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Ranjit Lal

Ranjit Lal

Ranjit Lal

Please tell us a bit about your room where you write and spend most of your time.

The room I write in is my bedroom too, and it overlooks the historical Nicholson Cemetery – so I have quiet neighbours! It’s quite green. To make sure I’m not distracted while writing my computer faces the wall – and not the view outside. Also, commuting from the bed to the writing table takes about 5 seconds!

You have been prolific in writing for children.Do you feel that now publishers and readers are taking more interest in children’s literature?

Hopefully they are. Certainly things appear better than they used to be, with bookshops exclusively for children. But we have a long, long way to go to catch up with the rest of the world.

Your book ‘The Little Ninja Sparrows’ has been nominated for the Valley of Words Book Awards 2018. Are literary awards important for authors to establish credibility around the literary circuit?

Anything that draws attention to children’s writing is good – and that would include awards to writers! Ask anyone what the most important thing in their life is, and most will unhesitatingly say, ‘my children’.

Did having interest in nature help in you while writing the book?

Well of course!

Do you feel that the quickly diminishing habit of reading could make a comeback and become a part of our culture in the future?

Hopefully it will. Hopefully kids will get tired of pressing buttons and gazing glassily at screens – and go back to sneaking books under their bed-sheets and reading surreptitiously  by torchlight! Reading develops imagination – and that’s what makes us different from all other living things. If we are unable to imagine (which, will happen if we stop reading and writing) we may as well all be cabbages!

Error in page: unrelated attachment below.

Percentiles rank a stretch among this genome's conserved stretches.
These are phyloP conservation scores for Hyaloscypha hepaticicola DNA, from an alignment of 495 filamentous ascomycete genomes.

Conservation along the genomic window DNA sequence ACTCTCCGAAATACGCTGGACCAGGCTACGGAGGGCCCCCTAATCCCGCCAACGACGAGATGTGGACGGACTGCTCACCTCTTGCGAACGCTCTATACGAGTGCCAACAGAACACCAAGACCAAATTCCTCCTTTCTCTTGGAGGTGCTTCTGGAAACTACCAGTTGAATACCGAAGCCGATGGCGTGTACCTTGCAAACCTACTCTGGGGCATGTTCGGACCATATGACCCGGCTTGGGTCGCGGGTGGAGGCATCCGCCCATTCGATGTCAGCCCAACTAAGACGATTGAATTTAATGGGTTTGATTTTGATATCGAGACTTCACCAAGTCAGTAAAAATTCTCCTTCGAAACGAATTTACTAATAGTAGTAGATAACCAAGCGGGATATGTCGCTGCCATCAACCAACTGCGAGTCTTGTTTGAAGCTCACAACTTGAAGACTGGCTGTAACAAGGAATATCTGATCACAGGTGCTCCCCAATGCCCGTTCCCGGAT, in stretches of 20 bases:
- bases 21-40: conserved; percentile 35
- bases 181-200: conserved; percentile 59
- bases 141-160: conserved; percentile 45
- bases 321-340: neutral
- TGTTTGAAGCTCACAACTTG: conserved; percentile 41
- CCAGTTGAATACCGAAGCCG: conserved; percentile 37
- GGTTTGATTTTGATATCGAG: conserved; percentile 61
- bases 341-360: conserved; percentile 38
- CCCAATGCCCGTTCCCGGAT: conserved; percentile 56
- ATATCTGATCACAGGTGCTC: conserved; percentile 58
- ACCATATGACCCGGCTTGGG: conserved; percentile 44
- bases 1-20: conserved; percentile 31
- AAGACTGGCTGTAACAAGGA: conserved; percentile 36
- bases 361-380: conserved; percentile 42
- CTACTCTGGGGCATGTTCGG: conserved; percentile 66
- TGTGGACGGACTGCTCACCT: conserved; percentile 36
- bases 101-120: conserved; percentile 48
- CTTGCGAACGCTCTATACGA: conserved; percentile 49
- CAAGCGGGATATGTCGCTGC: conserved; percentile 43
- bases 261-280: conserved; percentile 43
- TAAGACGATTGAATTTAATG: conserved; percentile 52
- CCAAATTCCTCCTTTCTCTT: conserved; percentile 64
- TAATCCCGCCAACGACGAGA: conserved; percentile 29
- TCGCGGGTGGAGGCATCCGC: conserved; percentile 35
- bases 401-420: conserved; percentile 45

About the Interviewee:

Ranjit Lal is the author of over 35 books - fiction and non-fiction - for children and adults who are children.

His abiding interest in natural history, birds, animals and insects is reflected in many of his books: The Crow Chronicles, The Life and Times of Altu Faltu, The Small Tigers of Shergarh; The Simians of South Block and the Yum-yum Piglets, The Tigers of Taboo Valley, Bambi, Chops and Wag; Birds from My Window; The Birds of Delhi; Wild City, The Trees of Medley Gardens, The Little Ninja Sparrows etc.

His book, Faces in the Water , on female infanticide, and for which he was honoured by IBBY in 2012, won the Crossword Award for Children’s Writing 2010 and the Ladli National Media Award for Gender Sensitivity 2012.

Our Nana Was a Nutcase – on dementia and Alzheimer’s - won the Crossword Raymond Award for Children’s Writing in 2016.

Other books with social themes include Taklu and Shroom (shortlisted for the Crossword Award for Children’s Writing 2013), Miracles, Smitten (on child abuse in the family), The Secret of Falcon Heights, The Dugong and the Barracudas, and The Battle for No. 19.

As a journalist he has had well over 2000 articles and photo-features published in the national and international press and currently has a column – Down in Jungleland – in the Indian Express ‘Eye’. His other interests include photography, automobiles, reading and cooking. He lives in Delhi.